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This species is mostly a secondary pest, which generally uses stumps, fallen trees and large branches as host material. However, they will attack trees alone or together with other bark beetles such as Tomicus piniperda (Bouhot et al., 1988). During outbreaks, large economic losses occur due to the death of trees or the degradation of wood due to blue stain fungus (e.g. Ceratocystis spp.). Unhealthy trees, especially those that are drought-stressed, are chosen as hosts. Beetle infection often starts in one part of the tree, usually the top trunk. Subsequent generations attack the remaining parts of the parental tree or attack a different tree. Pitch tubes on apparently healthy trees are evidence of beetle attack. Frass piles also occur on the limbs or are scattered at the base of the tree. An infested tree will probably be top-killed and have a patchwork of green, yellow and brown needles.
The control of I. sexdentatus outbreaks ranges from difficult to nearly impossible (Schimitschek, 1940) thus the prevention of outbreaks is emphasized. Infested pine stands are typically unmanaged, overstocked and/or environmentally stressed (e.g. by drought or fire). Silvicultural practices are most effective for the control of endemic Ips bark beetle populations. Unhealthy and wind-thrown trees, as well as slash, should be quickly removed and processed. Beetle-infested materials should be cut, piled and burned. Alternatively, the slash can be scattered in sunny areas to desiccate developing beetles (Furniss and Carolin, 1977). Some specific biological control agents have been tested or used to control or suppress I. sexdentatus infestations. Semio-chemicals are used to monitor I. sexdentatus populations (Lozzia, 1995).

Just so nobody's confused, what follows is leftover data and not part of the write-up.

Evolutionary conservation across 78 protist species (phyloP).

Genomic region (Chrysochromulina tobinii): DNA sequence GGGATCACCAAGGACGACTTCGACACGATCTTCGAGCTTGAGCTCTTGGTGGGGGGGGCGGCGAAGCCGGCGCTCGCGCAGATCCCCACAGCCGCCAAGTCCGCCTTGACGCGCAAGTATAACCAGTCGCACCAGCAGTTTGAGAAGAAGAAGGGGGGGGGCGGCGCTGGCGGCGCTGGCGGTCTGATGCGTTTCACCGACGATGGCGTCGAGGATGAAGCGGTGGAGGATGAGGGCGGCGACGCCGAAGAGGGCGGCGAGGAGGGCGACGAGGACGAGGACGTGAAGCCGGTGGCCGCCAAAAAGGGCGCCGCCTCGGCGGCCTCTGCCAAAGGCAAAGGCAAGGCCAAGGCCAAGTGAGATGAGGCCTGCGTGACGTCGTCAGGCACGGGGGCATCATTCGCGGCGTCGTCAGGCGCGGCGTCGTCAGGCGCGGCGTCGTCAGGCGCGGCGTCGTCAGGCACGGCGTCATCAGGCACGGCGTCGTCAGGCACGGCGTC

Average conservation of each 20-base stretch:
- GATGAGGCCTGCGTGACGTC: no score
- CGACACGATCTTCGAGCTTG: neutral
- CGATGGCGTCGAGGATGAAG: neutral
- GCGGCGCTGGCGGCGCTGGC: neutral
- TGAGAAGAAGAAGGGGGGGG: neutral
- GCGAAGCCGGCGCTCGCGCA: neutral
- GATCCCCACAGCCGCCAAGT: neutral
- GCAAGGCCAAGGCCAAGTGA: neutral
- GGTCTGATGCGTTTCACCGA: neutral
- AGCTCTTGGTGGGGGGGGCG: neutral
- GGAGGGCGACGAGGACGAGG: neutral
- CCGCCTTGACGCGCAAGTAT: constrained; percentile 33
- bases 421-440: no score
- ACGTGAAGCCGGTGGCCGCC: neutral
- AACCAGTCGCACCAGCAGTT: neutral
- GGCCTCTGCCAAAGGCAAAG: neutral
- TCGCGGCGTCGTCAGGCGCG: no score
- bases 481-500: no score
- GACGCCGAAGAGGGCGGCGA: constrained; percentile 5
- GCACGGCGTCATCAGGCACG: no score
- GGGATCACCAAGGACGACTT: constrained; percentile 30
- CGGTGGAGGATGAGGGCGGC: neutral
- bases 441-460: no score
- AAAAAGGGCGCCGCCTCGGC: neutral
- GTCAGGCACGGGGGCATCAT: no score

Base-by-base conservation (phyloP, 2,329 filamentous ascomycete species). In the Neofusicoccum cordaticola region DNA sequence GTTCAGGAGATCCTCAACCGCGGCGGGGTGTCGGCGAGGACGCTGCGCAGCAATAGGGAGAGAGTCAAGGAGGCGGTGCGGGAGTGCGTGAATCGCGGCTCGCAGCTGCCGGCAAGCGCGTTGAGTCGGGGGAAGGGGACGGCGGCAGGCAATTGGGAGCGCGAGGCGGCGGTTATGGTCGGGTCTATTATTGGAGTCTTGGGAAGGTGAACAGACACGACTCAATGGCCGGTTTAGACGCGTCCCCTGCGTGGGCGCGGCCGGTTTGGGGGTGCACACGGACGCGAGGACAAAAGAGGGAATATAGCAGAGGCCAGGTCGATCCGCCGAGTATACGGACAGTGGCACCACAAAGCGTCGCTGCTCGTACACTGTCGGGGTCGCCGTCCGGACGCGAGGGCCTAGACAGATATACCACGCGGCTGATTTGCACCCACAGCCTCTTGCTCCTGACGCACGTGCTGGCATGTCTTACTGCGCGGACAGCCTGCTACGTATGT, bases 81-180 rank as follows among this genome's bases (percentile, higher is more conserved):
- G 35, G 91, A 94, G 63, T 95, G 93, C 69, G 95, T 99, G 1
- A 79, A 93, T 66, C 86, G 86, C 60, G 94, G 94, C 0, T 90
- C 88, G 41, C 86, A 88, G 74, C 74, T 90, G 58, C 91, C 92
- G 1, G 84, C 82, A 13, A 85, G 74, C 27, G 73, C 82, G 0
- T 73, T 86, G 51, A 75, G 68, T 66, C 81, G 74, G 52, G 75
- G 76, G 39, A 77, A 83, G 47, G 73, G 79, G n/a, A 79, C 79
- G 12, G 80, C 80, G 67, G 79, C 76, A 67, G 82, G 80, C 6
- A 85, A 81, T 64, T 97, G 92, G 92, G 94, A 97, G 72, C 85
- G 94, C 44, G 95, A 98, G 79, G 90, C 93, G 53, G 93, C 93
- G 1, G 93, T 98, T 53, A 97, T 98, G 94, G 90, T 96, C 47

Specific economic loss is not known for I. sexdentatus. However, approximately 1 million Picea orientalis trees were lost due to sporadic I. sexdentatus infestations in Turkey (Schimitschek, 1939; Besceli and Elici, 1969; Schonherr et al., 1983).